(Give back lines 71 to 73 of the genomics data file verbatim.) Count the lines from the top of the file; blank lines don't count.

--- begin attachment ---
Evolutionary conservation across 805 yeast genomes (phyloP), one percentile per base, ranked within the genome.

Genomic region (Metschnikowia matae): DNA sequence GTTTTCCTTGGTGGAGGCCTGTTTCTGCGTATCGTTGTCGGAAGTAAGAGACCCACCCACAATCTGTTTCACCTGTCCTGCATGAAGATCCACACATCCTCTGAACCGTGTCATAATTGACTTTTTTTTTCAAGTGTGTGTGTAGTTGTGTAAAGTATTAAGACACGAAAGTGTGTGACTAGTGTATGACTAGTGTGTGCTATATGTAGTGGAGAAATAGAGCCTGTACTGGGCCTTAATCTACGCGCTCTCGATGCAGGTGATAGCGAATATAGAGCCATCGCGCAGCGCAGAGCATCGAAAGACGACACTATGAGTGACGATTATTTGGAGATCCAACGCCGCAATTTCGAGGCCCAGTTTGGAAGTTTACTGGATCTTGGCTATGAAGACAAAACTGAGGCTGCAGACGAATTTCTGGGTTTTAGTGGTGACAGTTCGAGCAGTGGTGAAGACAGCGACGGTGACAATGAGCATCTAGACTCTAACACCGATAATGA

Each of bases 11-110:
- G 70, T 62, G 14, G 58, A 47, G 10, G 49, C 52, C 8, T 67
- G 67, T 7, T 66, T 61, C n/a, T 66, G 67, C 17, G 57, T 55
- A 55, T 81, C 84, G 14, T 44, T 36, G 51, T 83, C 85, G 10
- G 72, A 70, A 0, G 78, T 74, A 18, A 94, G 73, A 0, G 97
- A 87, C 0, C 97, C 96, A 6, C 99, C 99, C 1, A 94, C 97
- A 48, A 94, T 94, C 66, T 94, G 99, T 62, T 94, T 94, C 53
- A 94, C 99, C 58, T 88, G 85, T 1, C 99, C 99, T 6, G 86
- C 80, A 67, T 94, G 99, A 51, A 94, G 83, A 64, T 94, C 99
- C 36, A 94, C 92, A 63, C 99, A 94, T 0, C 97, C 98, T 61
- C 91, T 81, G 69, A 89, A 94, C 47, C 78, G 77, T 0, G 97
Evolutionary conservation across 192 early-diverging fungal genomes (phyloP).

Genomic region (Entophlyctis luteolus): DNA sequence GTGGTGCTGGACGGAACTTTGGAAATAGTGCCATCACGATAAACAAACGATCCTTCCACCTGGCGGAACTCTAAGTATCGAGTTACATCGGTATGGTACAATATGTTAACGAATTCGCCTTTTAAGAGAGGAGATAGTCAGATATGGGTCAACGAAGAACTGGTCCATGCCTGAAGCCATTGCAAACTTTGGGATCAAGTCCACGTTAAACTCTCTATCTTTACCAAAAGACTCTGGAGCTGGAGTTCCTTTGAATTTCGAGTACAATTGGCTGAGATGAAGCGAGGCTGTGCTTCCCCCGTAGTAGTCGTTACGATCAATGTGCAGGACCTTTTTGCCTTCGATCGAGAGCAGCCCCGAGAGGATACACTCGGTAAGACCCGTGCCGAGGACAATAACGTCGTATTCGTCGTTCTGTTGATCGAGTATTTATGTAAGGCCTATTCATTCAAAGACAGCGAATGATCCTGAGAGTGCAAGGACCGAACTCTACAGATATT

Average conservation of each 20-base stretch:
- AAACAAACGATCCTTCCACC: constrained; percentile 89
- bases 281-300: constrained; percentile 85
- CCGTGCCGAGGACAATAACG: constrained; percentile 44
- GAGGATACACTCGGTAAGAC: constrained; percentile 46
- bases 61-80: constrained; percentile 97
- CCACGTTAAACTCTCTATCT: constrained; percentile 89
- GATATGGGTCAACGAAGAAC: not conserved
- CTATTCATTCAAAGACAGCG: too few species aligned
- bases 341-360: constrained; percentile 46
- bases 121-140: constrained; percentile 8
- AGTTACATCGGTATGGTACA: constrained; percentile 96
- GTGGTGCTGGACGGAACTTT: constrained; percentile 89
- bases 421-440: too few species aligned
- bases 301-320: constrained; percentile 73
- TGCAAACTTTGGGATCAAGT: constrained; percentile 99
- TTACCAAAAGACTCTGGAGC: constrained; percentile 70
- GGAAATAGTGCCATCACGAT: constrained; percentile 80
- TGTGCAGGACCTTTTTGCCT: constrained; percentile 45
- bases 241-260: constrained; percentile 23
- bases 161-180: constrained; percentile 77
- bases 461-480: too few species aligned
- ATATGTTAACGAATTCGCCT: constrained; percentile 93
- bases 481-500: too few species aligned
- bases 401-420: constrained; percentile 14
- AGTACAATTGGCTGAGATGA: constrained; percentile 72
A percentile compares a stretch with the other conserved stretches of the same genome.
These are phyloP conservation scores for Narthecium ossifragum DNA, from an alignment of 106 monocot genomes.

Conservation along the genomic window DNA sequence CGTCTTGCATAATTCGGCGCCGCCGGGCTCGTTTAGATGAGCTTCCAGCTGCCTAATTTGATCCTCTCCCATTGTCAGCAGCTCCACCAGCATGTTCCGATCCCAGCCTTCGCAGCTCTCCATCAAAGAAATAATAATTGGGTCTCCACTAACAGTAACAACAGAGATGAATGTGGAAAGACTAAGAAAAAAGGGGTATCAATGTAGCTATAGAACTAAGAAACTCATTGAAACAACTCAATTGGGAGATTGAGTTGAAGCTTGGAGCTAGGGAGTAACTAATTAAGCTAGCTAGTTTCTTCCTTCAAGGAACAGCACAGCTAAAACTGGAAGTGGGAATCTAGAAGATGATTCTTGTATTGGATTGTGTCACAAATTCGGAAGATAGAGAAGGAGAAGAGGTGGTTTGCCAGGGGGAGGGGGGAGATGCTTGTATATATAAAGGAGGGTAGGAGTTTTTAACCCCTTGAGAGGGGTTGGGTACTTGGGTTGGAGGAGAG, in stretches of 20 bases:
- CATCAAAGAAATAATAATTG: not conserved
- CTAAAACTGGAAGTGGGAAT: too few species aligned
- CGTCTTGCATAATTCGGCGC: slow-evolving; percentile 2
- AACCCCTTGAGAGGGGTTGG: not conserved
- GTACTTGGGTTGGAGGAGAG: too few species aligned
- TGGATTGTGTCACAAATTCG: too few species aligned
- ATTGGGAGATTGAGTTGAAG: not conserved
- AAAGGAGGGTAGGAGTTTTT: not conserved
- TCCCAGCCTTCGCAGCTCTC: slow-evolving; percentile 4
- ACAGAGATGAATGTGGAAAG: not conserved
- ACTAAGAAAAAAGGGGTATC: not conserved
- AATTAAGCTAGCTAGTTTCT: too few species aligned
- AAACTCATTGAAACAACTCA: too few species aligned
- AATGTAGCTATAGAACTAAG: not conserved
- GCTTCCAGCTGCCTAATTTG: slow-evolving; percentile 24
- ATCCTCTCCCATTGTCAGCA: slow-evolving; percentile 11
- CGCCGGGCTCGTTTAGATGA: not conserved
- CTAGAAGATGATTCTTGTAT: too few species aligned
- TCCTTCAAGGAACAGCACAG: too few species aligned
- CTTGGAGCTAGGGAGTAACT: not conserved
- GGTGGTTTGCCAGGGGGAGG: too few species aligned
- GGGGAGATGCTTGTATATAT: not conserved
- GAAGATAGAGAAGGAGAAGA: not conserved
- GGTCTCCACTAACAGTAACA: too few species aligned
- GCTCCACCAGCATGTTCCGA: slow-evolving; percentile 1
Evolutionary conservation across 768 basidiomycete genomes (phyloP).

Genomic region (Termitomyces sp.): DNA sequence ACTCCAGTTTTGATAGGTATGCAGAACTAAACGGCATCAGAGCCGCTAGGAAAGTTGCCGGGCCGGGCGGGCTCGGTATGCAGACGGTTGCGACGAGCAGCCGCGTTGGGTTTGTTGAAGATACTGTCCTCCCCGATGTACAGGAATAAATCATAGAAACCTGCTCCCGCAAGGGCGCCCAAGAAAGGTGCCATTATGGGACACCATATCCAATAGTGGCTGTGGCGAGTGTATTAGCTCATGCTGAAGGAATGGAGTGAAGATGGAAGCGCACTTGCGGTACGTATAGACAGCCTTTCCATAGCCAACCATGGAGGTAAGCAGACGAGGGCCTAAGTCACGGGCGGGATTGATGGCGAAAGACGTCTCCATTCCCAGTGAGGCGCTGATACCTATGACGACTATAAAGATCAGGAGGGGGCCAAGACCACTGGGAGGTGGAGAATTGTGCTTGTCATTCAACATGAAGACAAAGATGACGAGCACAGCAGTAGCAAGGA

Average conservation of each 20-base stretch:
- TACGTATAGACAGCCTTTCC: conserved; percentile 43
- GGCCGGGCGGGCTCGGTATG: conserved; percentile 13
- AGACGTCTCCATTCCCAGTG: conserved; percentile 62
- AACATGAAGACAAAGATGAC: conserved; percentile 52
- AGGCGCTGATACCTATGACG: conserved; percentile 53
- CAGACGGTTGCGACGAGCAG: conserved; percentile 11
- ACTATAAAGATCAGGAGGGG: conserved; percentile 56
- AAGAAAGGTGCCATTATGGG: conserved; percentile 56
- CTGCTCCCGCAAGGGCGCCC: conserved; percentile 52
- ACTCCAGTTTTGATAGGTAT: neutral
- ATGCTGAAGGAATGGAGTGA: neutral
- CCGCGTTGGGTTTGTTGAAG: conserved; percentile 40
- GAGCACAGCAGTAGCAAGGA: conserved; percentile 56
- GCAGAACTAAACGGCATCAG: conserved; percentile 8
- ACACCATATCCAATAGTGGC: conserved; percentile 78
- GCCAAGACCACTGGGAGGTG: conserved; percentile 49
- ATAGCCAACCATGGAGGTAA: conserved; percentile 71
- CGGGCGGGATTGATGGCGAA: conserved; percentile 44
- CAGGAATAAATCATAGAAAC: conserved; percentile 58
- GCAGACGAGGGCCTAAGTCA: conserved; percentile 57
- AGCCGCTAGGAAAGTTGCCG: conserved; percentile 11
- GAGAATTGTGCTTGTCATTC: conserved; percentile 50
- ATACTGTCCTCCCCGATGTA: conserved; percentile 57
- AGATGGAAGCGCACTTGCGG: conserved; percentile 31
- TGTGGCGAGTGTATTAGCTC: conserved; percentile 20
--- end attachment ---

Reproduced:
Genomic region (Termitomyces sp.): DNA sequence ACTCCAGTTTTGATAGGTATGCAGAACTAAACGGCATCAGAGCCGCTAGGAAAGTTGCCGGGCCGGGCGGGCTCGGTATGCAGACGGTTGCGACGAGCAGCCGCGTTGGGTTTGTTGAAGATACTGTCCTCCCCGATGTACAGGAATAAATCATAGAAACCTGCTCCCGCAAGGGCGCCCAAGAAAGGTGCCATTATGGGACACCATATCCAATAGTGGCTGTGGCGAGTGTATTAGCTCATGCTGAAGGAATGGAGTGAAGATGGAAGCGCACTTGCGGTACGTATAGACAGCCTTTCCATAGCCAACCATGGAGGTAAGCAGACGAGGGCCTAAGTCACGGGCGGGATTGATGGCGAAAGACGTCTCCATTCCCAGTGAGGCGCTGATACCTATGACGACTATAAAGATCAGGAGGGGGCCAAGACCACTGGGAGGTGGAGAATTGTGCTTGTCATTCAACATGAAGACAAAGATGACGAGCACAGCAGTAGCAAGGA

Average conservation of each 20-base stretch:
- TACGTATAGACAGCCTTTCC: conserved; percentile 43